WASHINGTON (FOX 5 DC) - It's horrifying enough just watching the videos of last Wednesday's riot at the U.S. Capitol, but imagine being one of the outnumbered police officers trying to hold off the armed invaders.
"Like, I wasn't terrified, but I was horrified – if that makes any sense," said 18-year-old Metropolitan D.C. Police veteran Mike Fanone.
Fanone is the officer seen in a now-viral video being dragged down the stairs and beaten by a crowd just outside the Capitol's front door.
"And at that point, people were trying to grab my gun. Pull my gun out of my holster. People were yelling... chanting. You know... 'kill him with his own gun.' And I also felt like if I do that, if I pull my gun, then I'm going to provide them with the justification that they need to kill me – because eventually, they're going to get to me. I don't have enough bullets for 15,000 people," said Fanone.
Meanwhile, Officer Daniel Hodges, 32, is the man seen in widely shared videos online screaming as his arm and shoulder were being crushed in a crowded doorway of the Capitol.
"I was worried for my safety. I was unable to defend myself. Like, I said, my arms were bent and they had already ripped away a lot of my equipment. Ripped off my baton. Ripped off my gas mask. They beat me in my face with my baton and I was sucking down OC spray and CS gas all that time, so I was afraid they were going to get my gun. Thankfully, that was on my right side so they couldn't reach it. And I was worried about being crushed by the crowd obviously," said Hodges.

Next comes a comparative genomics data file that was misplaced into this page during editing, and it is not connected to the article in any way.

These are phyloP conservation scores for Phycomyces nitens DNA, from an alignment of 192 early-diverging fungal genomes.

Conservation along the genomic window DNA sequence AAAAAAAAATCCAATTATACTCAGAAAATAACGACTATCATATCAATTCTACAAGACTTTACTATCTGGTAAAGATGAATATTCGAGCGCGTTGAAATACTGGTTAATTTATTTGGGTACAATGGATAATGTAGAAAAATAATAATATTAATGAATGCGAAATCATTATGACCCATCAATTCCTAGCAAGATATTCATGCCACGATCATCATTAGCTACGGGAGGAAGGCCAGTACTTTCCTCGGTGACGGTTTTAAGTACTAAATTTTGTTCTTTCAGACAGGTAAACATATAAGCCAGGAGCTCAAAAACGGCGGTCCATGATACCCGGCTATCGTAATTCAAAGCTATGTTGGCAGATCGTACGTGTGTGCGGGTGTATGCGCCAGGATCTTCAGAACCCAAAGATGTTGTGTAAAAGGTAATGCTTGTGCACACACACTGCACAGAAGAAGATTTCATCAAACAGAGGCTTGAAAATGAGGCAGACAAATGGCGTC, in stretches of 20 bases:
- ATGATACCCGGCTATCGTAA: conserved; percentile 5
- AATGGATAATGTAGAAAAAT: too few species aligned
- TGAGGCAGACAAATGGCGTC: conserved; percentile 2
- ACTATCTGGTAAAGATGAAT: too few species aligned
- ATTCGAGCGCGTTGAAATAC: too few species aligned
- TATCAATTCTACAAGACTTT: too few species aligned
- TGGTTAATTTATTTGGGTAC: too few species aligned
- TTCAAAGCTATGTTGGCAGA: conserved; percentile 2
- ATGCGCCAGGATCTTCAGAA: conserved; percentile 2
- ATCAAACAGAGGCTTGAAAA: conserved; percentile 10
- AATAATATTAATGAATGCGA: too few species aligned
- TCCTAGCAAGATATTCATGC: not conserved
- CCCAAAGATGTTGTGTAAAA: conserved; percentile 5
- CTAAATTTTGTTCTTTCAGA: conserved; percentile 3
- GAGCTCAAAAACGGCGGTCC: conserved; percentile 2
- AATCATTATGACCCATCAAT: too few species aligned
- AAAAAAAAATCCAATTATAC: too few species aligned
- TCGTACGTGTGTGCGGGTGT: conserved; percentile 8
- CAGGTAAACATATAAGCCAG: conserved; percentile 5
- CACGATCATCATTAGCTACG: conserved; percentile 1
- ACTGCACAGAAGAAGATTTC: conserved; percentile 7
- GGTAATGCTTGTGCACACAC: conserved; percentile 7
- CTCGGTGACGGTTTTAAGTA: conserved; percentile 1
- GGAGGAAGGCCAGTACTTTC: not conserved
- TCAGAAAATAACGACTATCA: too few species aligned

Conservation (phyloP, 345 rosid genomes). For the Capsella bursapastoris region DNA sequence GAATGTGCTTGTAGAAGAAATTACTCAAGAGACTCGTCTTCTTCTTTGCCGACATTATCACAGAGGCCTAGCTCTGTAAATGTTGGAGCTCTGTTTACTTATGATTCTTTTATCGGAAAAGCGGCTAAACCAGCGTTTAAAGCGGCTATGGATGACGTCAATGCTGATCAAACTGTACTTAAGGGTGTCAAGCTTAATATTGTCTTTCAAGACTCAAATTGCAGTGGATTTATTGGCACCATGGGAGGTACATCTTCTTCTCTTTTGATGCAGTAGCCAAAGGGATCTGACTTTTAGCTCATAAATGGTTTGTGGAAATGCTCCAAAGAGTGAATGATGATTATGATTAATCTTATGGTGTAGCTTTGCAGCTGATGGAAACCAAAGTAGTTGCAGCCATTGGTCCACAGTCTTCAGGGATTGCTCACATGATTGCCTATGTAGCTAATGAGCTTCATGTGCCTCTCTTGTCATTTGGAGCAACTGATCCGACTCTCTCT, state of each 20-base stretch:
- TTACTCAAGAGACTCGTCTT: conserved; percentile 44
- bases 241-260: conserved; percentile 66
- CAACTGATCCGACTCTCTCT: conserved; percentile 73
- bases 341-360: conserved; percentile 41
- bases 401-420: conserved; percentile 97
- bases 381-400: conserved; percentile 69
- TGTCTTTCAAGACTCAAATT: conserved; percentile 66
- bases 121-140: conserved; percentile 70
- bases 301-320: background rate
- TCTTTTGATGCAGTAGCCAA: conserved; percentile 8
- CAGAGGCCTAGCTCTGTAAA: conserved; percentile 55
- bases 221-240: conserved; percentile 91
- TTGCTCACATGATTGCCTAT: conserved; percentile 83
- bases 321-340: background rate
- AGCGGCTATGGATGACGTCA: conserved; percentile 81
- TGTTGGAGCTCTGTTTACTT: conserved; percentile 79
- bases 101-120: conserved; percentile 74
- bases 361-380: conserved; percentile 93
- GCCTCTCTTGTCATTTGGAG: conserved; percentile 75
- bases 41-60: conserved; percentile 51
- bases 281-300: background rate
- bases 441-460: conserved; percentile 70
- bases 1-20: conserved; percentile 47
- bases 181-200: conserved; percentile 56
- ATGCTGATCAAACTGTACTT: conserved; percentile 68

"One of the insurrectionists was able to get a thumb in my eye and started gouging at it. Thankfully I was able to shake him before any permanent damage was done," Hodges continued.
Pro-Trump supporters storm the U.S. Capitol following a rally with President Donald Trump on January 6, 2021 in Washington, DC. Trump supporters gathered in the nation's capital today to protest the ratification of President-elect Joe Biden's Elector
Also defending the Capitol with her life was Officer Christina Laury. She was in the so-called "Hallway of Death" – a tunnel on the west side of the building.
"You know there were a lot of moments when I was in there that I was worried. Not only for myself but every other officer that was in there," said Laury.
FOX 5's Bob Barnard also spoke to D.C.'s new police chief Robert Contee about the riot. He's a Metropolitan Police Department veteran who says when he arrived at the Capitol last Wednesday in the middle of all the chaos, he couldn't believe his eyes.
"Oh, my God. Oh, my God. It's like our worst nightmare really come true – an attack on American democracy right here in the nation's capital. It was horrifying. It was despicable," said Contee.
Raw words and emotions from three D.C. police officers who live to tell of that historic day in a most painful way.
"A lot of people have asked me about my thoughts on the people that helped me and now that I've kind of processed it all like, I will say... you know... thank you... but f&$# you for being there," said Fanone.